It’s Time to Talk Day and we’re joining the campaign to get people talking about mental health. One in four of us will be affected at some point in our lives, so being able to talk about mental health is important for us all. Talking is also the first step towards building greater awareness and acceptance.
Here at TimeBank we are specialists in providing mentoring support to young people with mental health issues. We started our ground-breaking project Back to Life back in 2008, offering emotional support to young men and women recovering from mental health issues.
The results were overwhelming – the young people who took part said they built confidence, improved their quality of life and felt more ready to engage with society after taking part. They told us that having a volunteer mentor made them feel less isolated and brought new hope for the future.
One said: “Before, I’d be in agony, I’d be in bed, and that is what my mentor helped me with. She got me out of the house, talking about it and it helped me get some ideas of what I wanted to do and put them in place.”
We built on that experience with further projects - The Switch, which supports young people making the transition from children’s to adult mental health services, and Shoulder to Shoulder, the first peer mentoring project in the UK to support ex-service men and women recovering from mental health issues. We’ve recruited and trained volunteer mentors to help carers improve their emotional well-being and cope with the stresses and strains of caring. And we’ve recently worked with the Institute of Psychiatry to assess the effectiveness of volunteer mentoring as a preventative measure to support young women leaving care who are at higher risk of developing mental health conditions such as anxiety and depression.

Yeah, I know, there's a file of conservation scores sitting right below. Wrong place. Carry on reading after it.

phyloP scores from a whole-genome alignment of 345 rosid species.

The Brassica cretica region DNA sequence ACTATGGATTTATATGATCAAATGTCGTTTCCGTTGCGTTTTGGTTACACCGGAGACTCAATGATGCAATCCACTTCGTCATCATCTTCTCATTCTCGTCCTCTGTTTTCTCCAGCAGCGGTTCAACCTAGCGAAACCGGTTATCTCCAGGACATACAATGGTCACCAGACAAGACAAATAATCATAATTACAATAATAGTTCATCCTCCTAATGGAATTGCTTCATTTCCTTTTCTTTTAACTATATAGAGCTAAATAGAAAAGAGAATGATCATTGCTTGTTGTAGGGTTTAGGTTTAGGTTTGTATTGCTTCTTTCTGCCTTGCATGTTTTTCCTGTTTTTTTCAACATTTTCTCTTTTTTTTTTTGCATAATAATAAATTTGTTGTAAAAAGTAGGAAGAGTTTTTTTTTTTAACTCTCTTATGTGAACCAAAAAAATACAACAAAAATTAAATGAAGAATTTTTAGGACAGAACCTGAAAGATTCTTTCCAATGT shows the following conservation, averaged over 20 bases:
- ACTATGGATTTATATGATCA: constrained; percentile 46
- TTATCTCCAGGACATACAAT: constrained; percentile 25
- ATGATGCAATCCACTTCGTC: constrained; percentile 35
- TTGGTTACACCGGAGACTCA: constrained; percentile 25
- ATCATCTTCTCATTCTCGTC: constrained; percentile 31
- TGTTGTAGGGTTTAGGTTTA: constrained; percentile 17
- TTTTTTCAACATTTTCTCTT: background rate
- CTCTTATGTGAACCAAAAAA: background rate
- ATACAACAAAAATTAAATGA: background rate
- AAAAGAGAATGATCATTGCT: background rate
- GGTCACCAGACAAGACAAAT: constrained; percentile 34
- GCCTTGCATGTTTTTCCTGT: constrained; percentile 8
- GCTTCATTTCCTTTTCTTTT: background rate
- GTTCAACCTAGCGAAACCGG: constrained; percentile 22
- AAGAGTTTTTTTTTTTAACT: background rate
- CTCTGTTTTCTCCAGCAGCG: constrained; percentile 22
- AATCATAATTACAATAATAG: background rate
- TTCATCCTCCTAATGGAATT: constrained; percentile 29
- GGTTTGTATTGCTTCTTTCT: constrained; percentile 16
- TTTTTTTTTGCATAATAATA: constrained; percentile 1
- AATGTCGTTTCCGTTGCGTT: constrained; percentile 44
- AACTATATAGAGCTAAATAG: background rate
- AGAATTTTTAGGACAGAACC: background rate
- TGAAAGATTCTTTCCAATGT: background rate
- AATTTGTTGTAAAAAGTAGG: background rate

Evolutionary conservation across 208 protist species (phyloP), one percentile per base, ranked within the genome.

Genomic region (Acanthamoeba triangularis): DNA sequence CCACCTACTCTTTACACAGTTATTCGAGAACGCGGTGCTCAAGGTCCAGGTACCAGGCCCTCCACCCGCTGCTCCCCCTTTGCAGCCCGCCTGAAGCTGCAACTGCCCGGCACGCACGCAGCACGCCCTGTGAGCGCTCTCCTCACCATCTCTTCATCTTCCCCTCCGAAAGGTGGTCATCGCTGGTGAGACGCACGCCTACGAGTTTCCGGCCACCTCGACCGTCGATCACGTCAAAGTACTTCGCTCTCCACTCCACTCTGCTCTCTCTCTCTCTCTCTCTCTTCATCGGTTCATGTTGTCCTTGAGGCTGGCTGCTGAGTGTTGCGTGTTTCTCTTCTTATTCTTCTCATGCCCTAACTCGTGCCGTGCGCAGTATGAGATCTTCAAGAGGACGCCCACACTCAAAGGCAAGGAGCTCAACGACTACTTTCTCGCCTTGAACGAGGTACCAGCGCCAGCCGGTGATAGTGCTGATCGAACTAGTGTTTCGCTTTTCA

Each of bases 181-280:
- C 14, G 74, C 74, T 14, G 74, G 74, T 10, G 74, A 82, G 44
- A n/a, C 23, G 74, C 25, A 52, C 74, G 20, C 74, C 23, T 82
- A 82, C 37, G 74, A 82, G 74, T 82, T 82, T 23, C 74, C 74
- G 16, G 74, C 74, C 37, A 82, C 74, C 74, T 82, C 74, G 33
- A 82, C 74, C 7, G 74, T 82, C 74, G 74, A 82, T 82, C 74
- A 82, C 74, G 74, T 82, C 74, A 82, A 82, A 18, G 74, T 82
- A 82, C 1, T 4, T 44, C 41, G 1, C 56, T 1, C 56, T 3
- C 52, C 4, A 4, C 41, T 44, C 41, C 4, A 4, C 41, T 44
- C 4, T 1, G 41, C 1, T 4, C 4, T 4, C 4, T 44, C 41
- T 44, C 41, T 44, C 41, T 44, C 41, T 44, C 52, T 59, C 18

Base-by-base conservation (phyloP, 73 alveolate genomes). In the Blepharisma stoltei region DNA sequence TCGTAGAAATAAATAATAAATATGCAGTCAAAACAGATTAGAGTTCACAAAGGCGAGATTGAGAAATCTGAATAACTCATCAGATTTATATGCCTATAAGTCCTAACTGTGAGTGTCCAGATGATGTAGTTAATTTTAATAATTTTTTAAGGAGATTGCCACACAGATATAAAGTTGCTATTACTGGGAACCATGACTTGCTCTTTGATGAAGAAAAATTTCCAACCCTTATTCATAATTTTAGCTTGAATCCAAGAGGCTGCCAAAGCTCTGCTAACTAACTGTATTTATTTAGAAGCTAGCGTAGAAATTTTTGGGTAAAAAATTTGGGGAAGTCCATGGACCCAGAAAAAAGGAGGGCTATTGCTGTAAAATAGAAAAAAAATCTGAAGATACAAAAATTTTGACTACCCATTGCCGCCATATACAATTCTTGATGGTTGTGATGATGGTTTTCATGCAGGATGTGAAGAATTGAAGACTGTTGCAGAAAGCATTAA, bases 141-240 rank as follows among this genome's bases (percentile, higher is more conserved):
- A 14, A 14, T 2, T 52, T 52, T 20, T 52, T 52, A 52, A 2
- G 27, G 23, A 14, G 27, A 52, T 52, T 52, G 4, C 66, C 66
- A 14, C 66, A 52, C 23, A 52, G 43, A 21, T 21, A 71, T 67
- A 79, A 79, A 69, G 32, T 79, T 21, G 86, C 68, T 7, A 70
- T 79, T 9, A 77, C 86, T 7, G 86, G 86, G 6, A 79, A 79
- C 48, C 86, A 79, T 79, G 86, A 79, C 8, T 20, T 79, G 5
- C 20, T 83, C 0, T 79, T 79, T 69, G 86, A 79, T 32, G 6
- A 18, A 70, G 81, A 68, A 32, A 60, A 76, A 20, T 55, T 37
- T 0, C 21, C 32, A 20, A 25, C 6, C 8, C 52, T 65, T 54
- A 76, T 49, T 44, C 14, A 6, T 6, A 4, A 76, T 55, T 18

Our volunteer mentors spend a few hours each month with their mentees in a range of social activities, but crucially they listen and talk. Not everyone feels comfortable talking about their mental health problems, but over time trusting relationships develop with the ability to confide about various issues, including mental health diagnoses, relationship problems, or general feelings of anxiety or insecurity.
It is important to remember that mentoring is not right for everyone, or a panacea to all mental health problems – it is a complementary intervention alongside professional services which can be transformational if done well, with skilfully matched volunteers and expert training.
The results have been overwhelming, showing that support from a mentor can make a huge difference to emotional well-being and building confidence. The young people who took part in The Switch said they felt more able to face challenges, try something new and make friends. A quarter were able to make the move into education or employment.
“When I saw her last she was just an entirely different person. She was so painfully shy to start off with and now she’s so much more confident. If I’ve achieved anything for her it’s really helping her with her confidence,” said one of our volunteers.
Volunteers are uniquely placed to support people recovering from mental illness; they are not professionals or from social services and can therefore provide a complementary, unique and fresh perspective. The very fact that they are volunteers has a tremendous impact – it sends a powerful message that they are choosing to be there, not because they have to, but because they want to.
We’ve been delighted that our volunteers felt they had benefited from taking part in the project too. More than half reported an increase in their understanding of mental health issues. They also said their communication skills had improved, particularly in terms of communicating with vulnerable or unresponsive people.
So let’s carry on talking about mental illness. We need to realise that it is much more common than most people think, break the silence and show that talking about this once-taboo issue doesn’t need to be difficult.